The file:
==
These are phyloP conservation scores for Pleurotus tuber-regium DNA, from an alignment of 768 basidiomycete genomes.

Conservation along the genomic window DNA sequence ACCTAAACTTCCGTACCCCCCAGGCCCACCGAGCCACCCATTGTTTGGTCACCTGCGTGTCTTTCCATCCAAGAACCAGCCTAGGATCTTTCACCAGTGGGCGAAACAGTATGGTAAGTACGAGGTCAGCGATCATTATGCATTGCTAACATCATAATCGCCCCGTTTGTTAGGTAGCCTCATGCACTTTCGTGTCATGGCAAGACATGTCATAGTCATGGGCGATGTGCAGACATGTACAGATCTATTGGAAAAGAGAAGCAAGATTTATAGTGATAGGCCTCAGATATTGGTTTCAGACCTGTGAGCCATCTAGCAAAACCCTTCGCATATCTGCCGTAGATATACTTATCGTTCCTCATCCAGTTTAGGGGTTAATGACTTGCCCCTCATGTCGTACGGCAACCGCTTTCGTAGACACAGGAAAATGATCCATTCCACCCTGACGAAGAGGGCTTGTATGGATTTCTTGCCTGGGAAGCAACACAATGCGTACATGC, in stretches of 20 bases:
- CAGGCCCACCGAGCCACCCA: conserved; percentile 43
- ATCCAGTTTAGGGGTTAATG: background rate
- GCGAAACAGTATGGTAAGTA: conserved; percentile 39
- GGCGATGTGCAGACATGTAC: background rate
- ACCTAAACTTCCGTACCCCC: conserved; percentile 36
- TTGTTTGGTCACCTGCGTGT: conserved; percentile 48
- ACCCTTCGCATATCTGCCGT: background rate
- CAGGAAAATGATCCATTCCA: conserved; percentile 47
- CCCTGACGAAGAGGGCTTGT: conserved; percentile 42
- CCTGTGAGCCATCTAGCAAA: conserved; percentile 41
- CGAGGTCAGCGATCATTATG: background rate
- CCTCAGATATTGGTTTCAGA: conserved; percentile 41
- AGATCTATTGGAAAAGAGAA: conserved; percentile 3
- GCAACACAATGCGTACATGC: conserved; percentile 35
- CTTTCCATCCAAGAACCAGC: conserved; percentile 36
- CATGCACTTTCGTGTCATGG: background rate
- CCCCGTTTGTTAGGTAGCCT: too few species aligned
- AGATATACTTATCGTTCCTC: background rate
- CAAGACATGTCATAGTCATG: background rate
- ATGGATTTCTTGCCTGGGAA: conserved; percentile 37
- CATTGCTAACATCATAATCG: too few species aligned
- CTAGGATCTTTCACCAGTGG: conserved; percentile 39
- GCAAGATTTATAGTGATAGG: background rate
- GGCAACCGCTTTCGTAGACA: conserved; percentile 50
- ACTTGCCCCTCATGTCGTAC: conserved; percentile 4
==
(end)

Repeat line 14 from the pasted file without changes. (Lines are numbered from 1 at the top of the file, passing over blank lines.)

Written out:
- CCTCAGATATTGGTTTCAGA: conserved; percentile 41